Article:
I loved teaching kids that it was okay to fall—that even Olympic skaters do it. I loved seeing their faces light up when a move they thought would be impossible worked for the first time. And I also found skating for myself again. I had missed being on the ice. I started going to the rink once a week, just for myself. One of the coaches in the lobby recognized me from my youthful skating days and smiled: “Looks like someone has the skating bug again.”
When my seasonal ice-skating position ended, I once again returned to publishing—another steady job I dreaded in midtown Manhattan. But this time, I made a promise to myself that I’d keep skating, too. As it turned out, waking up early and skating didn’t leave me feeling drained. Instead it gave me more energy.
There are lots of people who do the same thing. High-school kids wake up even earlier than I did to skate the first freestyle session of the day at 6 AM. My mom and dad both skate. There is a 92-year-old federal judge who finds time to hit the rink, as do countless college students and other working folk. As someone once told me in the locker room: “The way I see it, once I make it through an ice dance lesson, I can take on anything.”
And it does feel that way some days. In the year since I’ve been back on the ice, I’ve been able to test and pass two silver-level ice dances: the Rocker Foxtrot and the American Waltz. Even after 20 years of skating, it’s exciting to know I still have room to grow. The fact that I went back to ice-skating as an adult has not stunted my dedication. If anything, I’ve heard the opposite from the coaches I knew growing up: “Why didn’t you work this hard when you were a kid?”
So many of us drop our favorite activities as we transition into adulthood. I think the reason comes down to one simple fact: No one will make us do the things we love. There’s no taskmaster demanding that we pick up the paintbrush or play the cello or write a poem. The realities of life do demand that we earn a living. And after we come home from work, it’s always going to be easier to stay in, crack open a beer, and let a screen entertain us.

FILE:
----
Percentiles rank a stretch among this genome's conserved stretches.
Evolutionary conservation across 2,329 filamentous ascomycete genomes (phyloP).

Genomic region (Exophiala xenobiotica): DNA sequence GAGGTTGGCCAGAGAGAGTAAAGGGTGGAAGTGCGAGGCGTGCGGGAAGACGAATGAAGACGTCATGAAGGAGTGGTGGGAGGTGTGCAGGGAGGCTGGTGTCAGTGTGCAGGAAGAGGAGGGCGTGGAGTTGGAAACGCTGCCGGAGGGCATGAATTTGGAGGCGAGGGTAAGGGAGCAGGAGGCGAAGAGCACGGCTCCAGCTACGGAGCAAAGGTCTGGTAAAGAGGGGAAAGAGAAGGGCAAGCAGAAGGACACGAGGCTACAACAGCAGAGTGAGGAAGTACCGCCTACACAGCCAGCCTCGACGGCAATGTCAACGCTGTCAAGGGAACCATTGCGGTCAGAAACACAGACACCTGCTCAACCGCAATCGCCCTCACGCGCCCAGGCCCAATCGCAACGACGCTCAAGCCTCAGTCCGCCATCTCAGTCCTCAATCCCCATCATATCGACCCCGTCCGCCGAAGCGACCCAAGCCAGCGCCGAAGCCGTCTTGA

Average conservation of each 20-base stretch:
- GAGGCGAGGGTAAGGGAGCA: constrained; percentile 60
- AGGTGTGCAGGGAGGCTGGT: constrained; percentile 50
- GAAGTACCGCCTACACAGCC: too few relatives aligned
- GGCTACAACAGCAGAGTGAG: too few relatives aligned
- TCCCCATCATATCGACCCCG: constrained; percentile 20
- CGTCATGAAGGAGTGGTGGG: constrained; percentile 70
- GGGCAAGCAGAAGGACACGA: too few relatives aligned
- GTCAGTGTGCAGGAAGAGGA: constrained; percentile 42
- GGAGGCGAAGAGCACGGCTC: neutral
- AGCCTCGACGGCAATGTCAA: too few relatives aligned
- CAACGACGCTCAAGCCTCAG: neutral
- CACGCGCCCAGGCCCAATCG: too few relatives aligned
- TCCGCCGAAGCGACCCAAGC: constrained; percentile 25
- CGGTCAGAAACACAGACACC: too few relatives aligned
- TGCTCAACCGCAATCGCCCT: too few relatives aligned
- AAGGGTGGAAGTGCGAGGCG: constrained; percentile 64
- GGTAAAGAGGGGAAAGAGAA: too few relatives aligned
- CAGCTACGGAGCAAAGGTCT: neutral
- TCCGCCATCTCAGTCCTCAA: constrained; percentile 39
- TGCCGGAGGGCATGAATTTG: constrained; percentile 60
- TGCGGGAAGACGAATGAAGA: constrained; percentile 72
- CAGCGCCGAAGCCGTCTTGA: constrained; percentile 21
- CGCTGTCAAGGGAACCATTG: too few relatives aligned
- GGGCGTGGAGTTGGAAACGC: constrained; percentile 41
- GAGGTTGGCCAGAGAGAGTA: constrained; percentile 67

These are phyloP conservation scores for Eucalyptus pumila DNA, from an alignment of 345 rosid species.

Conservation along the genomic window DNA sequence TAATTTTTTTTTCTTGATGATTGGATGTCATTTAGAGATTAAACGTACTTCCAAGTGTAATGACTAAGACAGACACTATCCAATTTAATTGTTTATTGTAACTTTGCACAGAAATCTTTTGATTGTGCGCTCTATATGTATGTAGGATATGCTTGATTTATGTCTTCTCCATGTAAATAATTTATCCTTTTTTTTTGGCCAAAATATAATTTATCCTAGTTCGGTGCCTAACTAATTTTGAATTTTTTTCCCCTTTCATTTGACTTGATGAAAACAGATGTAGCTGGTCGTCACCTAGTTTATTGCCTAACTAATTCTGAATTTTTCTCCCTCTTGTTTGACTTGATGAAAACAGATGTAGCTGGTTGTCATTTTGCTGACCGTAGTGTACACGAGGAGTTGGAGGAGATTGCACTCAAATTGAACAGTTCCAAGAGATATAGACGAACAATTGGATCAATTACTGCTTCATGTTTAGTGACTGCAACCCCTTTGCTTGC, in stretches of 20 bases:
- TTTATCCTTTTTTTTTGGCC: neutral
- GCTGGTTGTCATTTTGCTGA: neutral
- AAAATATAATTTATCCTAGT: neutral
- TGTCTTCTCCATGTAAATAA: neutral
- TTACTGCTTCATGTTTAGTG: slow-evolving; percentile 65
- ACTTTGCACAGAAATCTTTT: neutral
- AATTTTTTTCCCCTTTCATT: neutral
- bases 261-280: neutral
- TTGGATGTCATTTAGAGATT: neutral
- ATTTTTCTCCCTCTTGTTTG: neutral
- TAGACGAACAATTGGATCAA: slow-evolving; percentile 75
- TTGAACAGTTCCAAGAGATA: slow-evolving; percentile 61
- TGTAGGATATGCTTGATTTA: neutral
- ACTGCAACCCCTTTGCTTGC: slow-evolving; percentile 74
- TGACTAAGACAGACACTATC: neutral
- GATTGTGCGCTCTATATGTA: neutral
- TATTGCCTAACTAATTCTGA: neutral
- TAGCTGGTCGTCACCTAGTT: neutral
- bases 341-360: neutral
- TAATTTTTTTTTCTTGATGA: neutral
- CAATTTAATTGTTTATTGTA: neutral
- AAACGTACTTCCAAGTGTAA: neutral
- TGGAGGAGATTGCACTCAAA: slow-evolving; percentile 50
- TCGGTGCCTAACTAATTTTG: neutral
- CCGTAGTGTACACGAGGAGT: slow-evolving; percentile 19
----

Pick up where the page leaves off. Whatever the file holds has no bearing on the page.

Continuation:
But it’s precisely because instant fulfillment is always at our fingertips that we need to purposefully carve out time for the things we love. In my case, it helped to make a contract with myself to go skating every Tuesday, Wednesday, and Friday. That meant not only scheduling an activity, but sticking with it—even on days I felt too tired to go.
Forking over money for a class or making an appointment that can’t be canceled can also force you to make time for your passions. Peer pressure is useful too. A lot of people I know sign up for activities they love with a friend or as part of a team. That way, if they back out, they’ll be letting down someone besides themselves. And I’ve heard many well-respected people–including writer Toni Morrison–discuss their commitment to fitting in their creative pursuits before the sun comes up.
In my case, making the decision to prioritize skating in my off hours wound up turning the activity I love into my main job. Now I teach skating year-round. I get paid by the hour, and there’s no paid time off. But I’m able to do something that makes me happy and earn a living at the same time.
These days, I wake up at 6:30 AM to get to the rink, three times a week. Skating gives me the energy I need to write, teach, and be closer to the best version of myself.
Most mornings, it’s still dark when my alarm goes off. My first instinct is often to hit the snooze button. But then I think of what my day would be like without time on the ice—and I know it’s time to get moving.